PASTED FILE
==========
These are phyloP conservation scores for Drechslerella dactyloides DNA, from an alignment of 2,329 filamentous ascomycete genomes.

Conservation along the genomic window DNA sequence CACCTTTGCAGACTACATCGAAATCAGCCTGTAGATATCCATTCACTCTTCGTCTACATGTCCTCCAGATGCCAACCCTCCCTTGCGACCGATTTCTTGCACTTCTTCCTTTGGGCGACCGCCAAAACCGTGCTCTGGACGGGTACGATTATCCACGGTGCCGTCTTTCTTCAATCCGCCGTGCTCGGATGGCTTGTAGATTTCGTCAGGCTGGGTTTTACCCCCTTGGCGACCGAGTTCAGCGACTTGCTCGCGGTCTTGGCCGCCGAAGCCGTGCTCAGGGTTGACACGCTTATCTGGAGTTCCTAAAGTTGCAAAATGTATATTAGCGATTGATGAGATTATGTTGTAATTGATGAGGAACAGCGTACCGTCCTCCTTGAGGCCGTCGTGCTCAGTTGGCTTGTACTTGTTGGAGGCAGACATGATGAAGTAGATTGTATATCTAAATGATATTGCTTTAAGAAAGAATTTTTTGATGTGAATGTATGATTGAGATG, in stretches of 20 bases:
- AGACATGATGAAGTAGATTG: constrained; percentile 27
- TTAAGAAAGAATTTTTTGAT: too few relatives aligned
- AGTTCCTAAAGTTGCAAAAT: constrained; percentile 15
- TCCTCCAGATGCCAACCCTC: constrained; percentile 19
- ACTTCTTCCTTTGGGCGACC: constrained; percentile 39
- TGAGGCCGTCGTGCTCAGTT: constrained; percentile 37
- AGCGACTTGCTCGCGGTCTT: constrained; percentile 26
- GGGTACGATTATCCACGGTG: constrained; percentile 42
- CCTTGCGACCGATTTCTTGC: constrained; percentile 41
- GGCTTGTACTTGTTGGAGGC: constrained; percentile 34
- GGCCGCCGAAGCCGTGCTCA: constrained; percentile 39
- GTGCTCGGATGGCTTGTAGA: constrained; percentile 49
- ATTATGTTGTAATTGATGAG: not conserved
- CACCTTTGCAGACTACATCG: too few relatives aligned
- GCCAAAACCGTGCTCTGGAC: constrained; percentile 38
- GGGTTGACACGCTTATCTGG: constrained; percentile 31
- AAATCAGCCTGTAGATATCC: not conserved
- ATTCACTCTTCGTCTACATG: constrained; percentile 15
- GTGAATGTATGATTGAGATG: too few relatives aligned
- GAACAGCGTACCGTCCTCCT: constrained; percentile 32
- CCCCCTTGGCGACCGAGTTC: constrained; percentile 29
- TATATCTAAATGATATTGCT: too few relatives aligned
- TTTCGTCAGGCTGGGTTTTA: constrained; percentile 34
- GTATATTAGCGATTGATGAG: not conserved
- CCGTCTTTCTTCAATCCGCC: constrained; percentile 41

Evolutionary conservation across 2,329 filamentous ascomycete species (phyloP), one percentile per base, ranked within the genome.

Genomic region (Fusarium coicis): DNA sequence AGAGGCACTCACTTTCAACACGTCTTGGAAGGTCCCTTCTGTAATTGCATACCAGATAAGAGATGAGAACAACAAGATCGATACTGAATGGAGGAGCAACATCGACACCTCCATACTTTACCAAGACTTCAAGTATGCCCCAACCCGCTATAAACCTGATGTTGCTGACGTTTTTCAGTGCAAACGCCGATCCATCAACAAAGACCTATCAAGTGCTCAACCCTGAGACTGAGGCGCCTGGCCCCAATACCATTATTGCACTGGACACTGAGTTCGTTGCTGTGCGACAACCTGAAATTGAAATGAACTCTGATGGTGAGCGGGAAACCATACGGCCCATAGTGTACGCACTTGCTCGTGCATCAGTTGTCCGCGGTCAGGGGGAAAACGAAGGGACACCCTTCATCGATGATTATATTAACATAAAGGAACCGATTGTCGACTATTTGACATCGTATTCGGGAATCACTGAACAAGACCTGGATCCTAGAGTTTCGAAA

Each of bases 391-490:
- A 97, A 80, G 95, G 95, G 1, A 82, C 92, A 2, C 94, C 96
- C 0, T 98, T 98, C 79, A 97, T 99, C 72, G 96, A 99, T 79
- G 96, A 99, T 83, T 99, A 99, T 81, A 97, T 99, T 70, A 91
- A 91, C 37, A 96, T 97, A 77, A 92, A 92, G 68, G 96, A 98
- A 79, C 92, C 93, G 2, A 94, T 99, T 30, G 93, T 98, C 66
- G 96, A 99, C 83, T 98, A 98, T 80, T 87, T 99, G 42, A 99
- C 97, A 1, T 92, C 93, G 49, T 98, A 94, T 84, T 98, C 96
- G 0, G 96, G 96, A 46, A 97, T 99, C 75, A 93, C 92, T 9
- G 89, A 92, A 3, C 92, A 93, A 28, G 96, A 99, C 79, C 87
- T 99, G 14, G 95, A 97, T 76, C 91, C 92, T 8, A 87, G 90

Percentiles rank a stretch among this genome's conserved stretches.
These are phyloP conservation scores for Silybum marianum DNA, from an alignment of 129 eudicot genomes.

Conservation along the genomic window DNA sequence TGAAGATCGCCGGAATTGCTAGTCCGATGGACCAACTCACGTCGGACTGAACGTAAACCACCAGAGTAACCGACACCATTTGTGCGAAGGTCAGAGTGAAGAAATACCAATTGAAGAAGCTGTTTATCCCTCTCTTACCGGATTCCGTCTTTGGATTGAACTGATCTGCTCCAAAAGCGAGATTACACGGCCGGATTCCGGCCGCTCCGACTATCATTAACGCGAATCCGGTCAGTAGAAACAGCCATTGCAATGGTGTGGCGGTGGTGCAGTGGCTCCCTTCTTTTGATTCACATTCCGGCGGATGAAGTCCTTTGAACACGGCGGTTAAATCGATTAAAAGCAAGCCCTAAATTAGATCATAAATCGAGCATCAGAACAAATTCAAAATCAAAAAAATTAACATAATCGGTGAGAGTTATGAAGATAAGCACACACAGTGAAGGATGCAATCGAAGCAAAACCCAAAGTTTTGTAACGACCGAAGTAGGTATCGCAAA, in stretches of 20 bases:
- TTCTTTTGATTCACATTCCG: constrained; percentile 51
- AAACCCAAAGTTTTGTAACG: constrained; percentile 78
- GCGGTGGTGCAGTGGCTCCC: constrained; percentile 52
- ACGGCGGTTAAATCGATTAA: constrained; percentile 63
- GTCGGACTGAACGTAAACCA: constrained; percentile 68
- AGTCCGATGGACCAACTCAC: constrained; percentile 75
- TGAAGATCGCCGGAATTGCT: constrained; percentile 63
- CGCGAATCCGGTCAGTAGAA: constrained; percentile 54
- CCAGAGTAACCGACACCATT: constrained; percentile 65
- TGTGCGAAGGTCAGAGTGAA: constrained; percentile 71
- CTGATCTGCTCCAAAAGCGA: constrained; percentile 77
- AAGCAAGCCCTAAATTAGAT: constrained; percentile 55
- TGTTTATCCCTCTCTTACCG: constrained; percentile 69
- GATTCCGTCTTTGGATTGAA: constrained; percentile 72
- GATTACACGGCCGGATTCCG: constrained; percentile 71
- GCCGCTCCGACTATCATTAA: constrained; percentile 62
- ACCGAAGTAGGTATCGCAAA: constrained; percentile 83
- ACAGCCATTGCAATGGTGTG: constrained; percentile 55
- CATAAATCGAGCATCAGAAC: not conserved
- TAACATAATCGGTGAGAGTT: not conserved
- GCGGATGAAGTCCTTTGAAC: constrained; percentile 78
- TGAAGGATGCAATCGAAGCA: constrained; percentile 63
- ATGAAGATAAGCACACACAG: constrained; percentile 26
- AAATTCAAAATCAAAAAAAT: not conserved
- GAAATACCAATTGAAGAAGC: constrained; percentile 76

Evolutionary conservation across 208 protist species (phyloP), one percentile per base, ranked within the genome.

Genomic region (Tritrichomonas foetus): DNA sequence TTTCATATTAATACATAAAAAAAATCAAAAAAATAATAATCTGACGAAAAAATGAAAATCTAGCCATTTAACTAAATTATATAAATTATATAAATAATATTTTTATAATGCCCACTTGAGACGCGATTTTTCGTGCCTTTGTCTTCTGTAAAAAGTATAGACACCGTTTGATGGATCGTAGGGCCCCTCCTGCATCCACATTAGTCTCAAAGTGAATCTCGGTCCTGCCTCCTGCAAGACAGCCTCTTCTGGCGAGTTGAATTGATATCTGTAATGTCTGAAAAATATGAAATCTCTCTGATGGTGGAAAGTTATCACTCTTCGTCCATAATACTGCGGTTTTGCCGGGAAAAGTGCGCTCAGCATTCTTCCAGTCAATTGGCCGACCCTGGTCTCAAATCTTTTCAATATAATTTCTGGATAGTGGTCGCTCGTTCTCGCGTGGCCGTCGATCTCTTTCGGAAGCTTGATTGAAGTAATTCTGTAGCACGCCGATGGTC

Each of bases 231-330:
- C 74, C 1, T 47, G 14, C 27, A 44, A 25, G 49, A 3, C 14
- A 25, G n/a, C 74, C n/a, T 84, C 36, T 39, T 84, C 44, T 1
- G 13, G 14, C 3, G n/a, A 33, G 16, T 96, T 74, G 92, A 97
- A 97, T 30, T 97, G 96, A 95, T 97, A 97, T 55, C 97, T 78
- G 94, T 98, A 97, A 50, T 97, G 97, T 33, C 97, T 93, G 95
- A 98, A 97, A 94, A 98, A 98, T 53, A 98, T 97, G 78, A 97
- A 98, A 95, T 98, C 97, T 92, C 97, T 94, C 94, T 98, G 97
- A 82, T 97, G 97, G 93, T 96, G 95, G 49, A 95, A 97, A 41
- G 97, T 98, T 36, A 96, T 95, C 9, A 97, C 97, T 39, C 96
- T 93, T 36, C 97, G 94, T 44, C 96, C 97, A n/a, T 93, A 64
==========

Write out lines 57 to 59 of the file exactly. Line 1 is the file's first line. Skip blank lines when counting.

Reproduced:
- GATTCCGTCTTTGGATTGAA: constrained; percentile 72
- GATTACACGGCCGGATTCCG: constrained; percentile 71
- GCCGCTCCGACTATCATTAA: constrained; percentile 62